The trap built-in sets or prints signal handlers.


  • trap

  • trap action signal

  • trap signal_number [signal…]

  • trap -p [signal…]


The trap built-in sets or prints actions that are taken when the shell receives signals. (Those actions are called traps.)

When executed with action and one or more signals, the built-in sets the traps for signals to action. If the shell receives one of the signals, the action will be taken.

If the first operand is signal_number instead of action, the built-in resets the traps for signal_number and signals as if action was -.

When executed with the -p (--print) option or with no operands, the built-in prints currently set traps to the standard output in a format that can be executed as commands that restore the current traps. If one or more signals are specified, only those signals are printed. Otherwise, all signals with non-default actions are printed. (In some situations, however, the built-in may print previous trap settings instead of the current. See notes below.)



Print current trap settings.



An action that will be taken when signal is received.

If action is a single hyphen (-), the action is reset to the default action that is defined by the operating system. If action is an empty string, the signal is ignored on receipt. Otherwise, action is treated as a command string: the string is parsed and executed as commands when the signal is received. (If a signal is received while a command is being executed, the action is taken just after the command finishes.)


The number or name of a signal.

If signal is number 0 or name EXIT, it is treated as a special imaginary signal that is always received when the shell exits. The action set for this signal is taken when the shell exits normally.


This is like signal, but must be a number.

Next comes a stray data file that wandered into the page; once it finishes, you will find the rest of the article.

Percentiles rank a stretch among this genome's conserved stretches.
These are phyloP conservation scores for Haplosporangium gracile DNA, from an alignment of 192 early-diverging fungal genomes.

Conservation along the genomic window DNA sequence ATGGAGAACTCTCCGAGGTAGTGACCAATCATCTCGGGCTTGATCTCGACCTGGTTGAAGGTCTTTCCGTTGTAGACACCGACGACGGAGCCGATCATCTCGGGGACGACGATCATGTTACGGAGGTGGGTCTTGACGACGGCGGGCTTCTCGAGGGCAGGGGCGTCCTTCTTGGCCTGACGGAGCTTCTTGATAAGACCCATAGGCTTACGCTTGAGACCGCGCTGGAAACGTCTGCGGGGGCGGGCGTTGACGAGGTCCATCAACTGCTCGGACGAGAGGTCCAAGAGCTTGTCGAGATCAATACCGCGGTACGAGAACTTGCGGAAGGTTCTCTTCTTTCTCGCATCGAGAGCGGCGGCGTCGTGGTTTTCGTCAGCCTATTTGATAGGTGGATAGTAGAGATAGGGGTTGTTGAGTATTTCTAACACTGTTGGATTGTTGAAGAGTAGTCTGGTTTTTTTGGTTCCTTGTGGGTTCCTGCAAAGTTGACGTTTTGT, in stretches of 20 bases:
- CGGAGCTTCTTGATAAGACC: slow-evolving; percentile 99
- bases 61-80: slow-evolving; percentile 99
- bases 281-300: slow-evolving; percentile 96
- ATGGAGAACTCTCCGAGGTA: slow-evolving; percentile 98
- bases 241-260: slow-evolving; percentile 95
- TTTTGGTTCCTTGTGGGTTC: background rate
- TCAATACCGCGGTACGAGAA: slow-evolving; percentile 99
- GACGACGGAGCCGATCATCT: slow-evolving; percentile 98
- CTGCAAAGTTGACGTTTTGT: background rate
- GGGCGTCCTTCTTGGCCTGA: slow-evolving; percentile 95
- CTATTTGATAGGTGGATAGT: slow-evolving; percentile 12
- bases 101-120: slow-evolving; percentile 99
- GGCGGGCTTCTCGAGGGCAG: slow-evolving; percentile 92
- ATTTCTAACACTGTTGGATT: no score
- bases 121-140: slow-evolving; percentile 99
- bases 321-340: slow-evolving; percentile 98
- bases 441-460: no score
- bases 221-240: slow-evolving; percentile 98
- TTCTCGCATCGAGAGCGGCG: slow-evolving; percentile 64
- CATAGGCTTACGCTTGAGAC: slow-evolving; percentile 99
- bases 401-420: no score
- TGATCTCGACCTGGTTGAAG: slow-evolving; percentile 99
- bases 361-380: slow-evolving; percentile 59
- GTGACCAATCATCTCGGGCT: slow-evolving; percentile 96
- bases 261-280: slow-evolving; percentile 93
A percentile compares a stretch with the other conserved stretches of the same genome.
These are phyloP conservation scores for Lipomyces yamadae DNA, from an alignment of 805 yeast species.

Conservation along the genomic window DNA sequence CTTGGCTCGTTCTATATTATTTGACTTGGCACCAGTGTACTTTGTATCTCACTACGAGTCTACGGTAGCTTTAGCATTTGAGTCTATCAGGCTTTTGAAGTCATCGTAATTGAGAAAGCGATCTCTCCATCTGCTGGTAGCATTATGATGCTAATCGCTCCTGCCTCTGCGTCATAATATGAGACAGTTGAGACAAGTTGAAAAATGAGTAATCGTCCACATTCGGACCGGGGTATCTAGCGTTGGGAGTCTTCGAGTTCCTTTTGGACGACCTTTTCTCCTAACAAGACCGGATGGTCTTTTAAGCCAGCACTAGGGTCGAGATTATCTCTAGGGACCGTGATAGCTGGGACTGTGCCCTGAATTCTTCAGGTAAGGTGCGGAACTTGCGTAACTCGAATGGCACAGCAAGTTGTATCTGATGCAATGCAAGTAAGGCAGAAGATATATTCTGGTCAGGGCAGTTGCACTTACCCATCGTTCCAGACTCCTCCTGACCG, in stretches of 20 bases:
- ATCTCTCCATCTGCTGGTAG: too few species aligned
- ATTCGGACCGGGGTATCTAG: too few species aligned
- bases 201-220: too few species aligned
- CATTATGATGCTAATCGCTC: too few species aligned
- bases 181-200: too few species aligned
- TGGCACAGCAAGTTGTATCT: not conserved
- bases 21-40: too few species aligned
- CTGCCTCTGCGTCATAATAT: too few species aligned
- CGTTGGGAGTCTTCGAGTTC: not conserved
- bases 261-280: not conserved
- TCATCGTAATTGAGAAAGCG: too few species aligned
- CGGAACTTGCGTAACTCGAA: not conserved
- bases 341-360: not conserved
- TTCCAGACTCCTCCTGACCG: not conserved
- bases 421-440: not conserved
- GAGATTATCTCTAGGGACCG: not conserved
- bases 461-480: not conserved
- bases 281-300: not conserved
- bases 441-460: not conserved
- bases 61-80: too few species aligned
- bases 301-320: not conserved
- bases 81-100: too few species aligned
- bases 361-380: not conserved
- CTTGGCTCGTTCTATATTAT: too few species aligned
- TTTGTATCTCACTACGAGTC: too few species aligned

Exit status

The exit status of the trap built-in is zero unless there is any error.


The trap built-in is a special built-in.

The POSIX standard defines no options for the trap built-in; the built-in accepts no options in the POSIXly-correct mode.

The POSIX standard requires that signal names must be specified without the SIG-prefix, like INT and QUIT. As an extension, yash accepts SIG-prefixed names like SIGINT and SIGQUIT and treats signal names case-insensitively.

Reusing output of the built-in

Output of the trap built-in can be saved in a variable, which can be later executed by the eval built-in to restore the traps.

trap '...' INT
eval "$saved_traps"

There are some tricks behind the scenes to allow this idiom. You use a command substitution to save the output of the trap built-in in the variable. The command substitution is executed in a subshell. The subshell resets all traps (except ignored ones) at the beginning of itself. This seemingly would result in (almost) empty output from the built-in that would fail to restore the traps as expected.

To avoid that pitfall, POSIX requires the shell to follow one of the two options below:

  • If a command substitution just contains a single trap built-in, traps should not be reset when the subshell is started to execute the built-in; or

  • A subshell always resets the traps but remembers the previous traps. If the trap built-in is executed in the subshell but no other trap built-in has been executed to modify traps in the subshell, then the built-in should print the remembered traps.

Yash obeys the second.